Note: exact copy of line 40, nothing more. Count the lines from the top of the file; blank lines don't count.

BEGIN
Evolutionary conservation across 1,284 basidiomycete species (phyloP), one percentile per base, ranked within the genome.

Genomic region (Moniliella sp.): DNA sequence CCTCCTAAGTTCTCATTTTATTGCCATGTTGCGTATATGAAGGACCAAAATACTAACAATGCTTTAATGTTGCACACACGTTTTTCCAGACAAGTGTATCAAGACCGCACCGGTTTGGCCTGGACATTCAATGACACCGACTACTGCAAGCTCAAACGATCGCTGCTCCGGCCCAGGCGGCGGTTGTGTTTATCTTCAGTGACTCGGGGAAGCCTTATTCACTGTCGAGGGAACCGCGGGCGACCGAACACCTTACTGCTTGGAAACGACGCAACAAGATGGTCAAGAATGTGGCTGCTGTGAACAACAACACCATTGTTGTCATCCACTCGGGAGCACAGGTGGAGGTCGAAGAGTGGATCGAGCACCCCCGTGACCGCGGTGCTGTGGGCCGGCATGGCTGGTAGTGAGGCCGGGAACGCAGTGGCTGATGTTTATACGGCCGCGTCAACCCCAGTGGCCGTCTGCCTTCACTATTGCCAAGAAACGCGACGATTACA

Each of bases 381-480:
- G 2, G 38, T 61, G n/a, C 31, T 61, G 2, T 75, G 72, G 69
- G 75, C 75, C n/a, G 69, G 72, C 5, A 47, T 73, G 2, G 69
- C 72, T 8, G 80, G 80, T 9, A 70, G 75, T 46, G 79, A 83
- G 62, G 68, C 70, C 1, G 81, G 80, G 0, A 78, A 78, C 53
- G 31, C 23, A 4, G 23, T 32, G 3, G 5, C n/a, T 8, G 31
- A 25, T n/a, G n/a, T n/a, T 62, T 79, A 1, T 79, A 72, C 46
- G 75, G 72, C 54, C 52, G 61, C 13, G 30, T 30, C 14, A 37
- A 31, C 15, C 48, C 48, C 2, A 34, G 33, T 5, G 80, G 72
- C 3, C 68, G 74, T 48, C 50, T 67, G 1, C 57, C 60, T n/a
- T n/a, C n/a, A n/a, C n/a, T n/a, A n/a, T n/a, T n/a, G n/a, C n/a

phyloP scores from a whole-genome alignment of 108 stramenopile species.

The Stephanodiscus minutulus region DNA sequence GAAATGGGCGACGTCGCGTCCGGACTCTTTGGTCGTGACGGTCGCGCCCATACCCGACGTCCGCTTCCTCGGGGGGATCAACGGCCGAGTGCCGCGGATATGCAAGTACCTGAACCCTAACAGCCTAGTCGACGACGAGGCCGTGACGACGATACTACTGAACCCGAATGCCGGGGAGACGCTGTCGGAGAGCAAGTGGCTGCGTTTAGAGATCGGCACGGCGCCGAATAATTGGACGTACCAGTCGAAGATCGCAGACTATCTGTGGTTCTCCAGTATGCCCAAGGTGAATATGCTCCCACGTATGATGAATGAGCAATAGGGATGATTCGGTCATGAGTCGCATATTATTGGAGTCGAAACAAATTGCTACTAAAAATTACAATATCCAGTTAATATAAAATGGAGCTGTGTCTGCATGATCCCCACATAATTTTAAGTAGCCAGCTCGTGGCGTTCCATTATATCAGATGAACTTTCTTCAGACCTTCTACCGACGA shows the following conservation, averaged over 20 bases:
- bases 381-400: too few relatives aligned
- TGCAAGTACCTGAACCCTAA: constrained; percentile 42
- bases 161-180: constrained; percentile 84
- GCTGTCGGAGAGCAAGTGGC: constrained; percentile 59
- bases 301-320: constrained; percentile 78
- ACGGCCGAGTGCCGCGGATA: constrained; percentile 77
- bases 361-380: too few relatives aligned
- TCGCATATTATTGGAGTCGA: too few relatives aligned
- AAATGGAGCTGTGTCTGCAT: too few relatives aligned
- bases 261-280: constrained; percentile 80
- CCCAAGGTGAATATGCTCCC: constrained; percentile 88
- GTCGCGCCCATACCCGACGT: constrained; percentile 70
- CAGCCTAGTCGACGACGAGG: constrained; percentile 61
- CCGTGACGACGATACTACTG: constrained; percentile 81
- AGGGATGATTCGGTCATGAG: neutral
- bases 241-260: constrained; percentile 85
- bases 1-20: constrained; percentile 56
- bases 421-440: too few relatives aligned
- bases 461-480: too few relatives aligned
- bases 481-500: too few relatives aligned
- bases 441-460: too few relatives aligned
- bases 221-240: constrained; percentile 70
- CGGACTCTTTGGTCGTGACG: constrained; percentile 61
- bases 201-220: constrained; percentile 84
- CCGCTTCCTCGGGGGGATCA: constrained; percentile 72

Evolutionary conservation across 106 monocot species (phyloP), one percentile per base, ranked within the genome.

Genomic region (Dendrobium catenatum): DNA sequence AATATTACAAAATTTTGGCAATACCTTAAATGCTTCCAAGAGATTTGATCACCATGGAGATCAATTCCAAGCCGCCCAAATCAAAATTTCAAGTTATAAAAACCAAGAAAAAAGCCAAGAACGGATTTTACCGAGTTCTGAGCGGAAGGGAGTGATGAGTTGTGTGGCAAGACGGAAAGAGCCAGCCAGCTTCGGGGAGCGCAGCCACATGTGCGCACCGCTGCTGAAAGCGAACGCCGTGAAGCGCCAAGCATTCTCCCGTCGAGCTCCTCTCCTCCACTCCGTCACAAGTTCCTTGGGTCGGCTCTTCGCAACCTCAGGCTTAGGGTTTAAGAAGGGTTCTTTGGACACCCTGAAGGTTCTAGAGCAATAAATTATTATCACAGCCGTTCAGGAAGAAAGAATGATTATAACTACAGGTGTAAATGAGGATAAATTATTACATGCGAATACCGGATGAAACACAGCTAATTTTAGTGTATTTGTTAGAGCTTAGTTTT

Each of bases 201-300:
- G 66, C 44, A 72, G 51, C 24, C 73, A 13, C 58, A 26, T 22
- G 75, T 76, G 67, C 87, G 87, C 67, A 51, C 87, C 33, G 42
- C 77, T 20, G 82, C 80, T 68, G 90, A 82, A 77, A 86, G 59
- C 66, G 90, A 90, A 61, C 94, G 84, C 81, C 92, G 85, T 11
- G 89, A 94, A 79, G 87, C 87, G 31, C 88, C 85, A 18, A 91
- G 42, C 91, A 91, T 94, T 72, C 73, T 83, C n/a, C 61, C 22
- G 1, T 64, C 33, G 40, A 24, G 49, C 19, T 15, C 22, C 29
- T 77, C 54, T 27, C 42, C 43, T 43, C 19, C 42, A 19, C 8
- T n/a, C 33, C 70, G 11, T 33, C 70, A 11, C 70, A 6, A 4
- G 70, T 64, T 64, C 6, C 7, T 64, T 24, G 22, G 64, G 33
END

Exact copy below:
- CCGCTTCCTCGGGGGGATCA: constrained; percentile 72